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The Central Government-Central Bank Nexus


The greatest factor in keeping the monetary and financial systems viable over
the past 50 years has been the role of the Federal Government as “borrower of last resort.” When others refused to borrow or were refused credit by the banks, the Federal Government borrowed money into circulation. This began with the institution of the New Deal programs by which the Government began to borrow money and then spent it into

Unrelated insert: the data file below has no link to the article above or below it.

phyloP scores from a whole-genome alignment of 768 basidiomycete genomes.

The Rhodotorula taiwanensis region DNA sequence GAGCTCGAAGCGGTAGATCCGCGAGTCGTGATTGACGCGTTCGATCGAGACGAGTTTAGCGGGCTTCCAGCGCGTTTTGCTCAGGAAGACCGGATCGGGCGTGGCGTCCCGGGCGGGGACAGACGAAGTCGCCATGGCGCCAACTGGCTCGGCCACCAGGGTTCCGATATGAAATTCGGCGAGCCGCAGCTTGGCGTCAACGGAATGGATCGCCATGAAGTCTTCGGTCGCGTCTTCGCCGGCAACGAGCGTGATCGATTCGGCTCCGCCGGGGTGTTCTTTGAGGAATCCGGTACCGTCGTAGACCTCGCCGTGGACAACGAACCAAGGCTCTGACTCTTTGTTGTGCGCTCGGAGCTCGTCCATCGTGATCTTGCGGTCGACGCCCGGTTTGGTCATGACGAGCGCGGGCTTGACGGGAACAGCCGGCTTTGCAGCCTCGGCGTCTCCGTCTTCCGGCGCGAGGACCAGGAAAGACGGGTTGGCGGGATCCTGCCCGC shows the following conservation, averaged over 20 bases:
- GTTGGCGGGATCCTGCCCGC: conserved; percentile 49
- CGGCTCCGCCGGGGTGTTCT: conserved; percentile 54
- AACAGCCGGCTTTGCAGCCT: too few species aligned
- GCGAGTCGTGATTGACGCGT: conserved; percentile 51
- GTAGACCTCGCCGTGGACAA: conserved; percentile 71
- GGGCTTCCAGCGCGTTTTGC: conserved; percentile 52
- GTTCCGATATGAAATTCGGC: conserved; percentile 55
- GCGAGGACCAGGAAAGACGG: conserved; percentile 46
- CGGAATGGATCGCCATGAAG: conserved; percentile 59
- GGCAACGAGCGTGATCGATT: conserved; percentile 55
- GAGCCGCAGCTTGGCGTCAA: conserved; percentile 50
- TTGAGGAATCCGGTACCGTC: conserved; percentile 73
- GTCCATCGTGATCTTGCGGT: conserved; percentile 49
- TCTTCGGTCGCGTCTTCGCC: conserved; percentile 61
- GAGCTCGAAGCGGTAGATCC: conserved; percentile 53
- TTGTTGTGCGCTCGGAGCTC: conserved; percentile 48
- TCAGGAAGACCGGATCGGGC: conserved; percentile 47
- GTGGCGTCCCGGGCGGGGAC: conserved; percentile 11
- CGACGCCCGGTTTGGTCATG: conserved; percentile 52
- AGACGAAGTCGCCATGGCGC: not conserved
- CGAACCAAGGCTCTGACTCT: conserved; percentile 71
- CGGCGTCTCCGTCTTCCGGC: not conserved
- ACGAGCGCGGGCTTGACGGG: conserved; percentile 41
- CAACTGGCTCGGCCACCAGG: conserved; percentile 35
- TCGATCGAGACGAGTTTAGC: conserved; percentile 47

circulation. These amounts, however, were relatively modest. It took World War
II to provide an excuse for the really huge deficits required to pump up the money
supply to adequate levels.